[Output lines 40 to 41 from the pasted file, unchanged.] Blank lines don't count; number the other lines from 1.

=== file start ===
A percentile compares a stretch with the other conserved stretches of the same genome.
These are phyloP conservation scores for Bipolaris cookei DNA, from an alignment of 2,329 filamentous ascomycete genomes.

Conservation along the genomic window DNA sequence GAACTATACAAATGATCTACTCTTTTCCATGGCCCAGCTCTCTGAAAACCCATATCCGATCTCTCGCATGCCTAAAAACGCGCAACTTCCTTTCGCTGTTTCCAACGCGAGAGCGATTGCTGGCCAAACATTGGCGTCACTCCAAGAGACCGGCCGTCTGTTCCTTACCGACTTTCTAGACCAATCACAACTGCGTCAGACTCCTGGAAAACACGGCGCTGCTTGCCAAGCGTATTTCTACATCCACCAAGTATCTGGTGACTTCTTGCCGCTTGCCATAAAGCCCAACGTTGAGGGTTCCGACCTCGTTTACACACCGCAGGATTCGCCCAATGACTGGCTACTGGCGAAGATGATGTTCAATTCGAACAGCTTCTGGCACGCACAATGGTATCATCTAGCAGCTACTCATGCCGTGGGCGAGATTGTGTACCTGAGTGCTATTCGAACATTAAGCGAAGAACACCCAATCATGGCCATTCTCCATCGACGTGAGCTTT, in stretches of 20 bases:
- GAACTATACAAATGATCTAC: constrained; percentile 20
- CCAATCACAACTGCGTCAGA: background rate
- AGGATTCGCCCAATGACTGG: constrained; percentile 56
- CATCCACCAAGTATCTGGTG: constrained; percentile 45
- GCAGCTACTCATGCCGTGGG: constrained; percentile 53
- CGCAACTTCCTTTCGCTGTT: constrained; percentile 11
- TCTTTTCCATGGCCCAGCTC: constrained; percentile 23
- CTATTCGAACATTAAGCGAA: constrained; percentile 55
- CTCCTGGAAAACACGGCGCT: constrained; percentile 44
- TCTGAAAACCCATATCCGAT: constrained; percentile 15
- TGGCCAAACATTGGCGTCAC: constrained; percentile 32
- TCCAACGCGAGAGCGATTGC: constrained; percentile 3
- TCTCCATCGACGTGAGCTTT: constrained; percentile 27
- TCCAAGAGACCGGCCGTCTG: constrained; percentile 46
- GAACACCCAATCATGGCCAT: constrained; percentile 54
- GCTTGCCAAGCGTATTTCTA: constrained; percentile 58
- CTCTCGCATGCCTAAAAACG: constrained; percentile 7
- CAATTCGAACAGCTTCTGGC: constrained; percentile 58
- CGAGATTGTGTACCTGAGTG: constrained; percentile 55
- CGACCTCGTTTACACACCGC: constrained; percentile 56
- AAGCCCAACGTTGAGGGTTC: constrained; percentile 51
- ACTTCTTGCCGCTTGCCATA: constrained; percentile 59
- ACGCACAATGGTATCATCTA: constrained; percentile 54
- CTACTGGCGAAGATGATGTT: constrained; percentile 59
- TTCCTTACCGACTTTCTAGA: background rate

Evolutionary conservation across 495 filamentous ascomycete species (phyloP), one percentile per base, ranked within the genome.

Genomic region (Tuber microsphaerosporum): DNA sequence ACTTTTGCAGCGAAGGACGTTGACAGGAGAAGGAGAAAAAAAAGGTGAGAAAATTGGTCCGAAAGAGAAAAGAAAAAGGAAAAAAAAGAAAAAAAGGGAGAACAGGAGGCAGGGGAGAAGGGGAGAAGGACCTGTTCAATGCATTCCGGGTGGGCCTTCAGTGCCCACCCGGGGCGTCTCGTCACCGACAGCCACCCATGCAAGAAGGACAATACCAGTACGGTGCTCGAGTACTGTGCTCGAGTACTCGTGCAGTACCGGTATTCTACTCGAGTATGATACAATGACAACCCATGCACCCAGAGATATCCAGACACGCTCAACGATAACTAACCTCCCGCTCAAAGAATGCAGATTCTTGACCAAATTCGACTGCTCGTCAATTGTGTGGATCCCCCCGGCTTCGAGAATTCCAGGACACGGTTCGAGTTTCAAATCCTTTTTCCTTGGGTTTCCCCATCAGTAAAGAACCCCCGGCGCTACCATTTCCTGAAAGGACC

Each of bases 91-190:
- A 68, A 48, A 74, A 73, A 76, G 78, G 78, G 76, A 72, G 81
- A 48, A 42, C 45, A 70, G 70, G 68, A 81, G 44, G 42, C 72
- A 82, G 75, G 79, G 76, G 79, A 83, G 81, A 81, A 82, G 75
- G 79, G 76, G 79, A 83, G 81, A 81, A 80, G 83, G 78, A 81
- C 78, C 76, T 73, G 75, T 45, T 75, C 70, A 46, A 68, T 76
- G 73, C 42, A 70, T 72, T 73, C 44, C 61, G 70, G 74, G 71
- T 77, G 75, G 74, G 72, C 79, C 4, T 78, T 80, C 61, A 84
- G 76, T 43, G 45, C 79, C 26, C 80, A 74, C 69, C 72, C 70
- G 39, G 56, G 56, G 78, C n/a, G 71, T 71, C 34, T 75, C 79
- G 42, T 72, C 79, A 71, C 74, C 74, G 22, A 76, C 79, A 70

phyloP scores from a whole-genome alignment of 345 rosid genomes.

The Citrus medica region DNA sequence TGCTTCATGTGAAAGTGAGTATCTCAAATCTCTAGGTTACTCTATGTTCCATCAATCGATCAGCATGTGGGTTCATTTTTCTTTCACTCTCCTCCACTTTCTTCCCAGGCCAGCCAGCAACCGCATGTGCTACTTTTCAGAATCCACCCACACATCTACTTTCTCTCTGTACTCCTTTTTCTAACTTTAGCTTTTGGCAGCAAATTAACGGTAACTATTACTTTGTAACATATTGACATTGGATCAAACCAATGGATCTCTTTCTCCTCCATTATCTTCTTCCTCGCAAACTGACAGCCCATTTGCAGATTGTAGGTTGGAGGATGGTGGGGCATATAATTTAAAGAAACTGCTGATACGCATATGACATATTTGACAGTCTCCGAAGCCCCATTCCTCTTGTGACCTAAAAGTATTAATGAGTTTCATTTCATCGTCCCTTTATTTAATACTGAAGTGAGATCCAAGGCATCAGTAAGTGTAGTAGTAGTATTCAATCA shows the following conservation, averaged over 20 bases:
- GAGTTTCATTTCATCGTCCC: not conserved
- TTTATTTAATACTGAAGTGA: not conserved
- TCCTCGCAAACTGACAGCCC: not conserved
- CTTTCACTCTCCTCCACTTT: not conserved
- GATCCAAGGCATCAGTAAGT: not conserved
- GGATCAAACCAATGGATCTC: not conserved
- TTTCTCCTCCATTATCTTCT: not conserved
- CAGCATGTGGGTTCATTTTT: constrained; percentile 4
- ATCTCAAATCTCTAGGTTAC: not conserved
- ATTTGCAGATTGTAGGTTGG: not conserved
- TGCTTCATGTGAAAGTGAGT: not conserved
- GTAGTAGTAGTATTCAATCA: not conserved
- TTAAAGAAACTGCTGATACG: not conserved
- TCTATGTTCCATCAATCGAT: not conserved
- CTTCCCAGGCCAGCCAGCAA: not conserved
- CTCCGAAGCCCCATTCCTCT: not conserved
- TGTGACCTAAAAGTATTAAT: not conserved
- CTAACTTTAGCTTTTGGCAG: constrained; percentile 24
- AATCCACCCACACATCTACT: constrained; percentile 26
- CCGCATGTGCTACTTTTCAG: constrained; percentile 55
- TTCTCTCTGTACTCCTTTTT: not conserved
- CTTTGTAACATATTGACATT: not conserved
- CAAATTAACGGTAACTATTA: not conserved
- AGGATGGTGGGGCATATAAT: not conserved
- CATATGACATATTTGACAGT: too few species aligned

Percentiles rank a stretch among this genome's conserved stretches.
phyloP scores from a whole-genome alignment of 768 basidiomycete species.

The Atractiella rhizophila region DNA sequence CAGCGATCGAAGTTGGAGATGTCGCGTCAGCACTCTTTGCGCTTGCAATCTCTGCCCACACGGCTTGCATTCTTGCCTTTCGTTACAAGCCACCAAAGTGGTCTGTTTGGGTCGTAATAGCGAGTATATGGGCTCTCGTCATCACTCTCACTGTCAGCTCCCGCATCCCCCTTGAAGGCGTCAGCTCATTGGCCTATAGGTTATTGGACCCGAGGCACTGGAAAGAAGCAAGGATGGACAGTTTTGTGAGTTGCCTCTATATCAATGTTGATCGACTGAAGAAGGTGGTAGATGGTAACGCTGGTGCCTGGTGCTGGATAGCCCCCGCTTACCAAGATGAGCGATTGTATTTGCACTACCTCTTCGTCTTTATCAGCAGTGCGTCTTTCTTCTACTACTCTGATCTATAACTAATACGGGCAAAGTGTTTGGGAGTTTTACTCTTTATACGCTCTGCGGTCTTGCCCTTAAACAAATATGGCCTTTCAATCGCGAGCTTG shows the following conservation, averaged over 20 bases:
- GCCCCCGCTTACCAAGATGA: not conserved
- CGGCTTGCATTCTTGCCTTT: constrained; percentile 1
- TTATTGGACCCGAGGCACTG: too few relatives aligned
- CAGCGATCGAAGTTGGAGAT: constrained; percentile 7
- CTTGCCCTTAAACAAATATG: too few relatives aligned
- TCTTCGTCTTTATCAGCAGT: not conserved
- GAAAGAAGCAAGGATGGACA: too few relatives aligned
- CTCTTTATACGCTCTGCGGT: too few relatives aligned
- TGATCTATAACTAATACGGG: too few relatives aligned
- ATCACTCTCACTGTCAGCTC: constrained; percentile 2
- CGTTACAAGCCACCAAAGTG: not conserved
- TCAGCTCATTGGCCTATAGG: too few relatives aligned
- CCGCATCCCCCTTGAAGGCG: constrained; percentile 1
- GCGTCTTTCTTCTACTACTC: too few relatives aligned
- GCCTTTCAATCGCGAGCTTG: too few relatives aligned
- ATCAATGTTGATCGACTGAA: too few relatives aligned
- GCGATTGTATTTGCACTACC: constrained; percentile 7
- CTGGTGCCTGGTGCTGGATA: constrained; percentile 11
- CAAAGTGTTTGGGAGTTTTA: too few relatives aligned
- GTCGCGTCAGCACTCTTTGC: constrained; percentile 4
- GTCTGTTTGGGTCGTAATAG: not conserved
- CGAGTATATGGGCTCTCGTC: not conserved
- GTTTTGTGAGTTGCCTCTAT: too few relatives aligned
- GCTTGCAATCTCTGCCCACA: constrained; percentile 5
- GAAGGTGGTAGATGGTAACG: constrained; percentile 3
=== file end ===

- G 39, G 56, G 56, G 78, C n/a, G 71, T 71, C 34, T 75, C 79
- G 42, T 72, C 79, A 71, C 74, C 74, G 22, A 76, C 79, A 70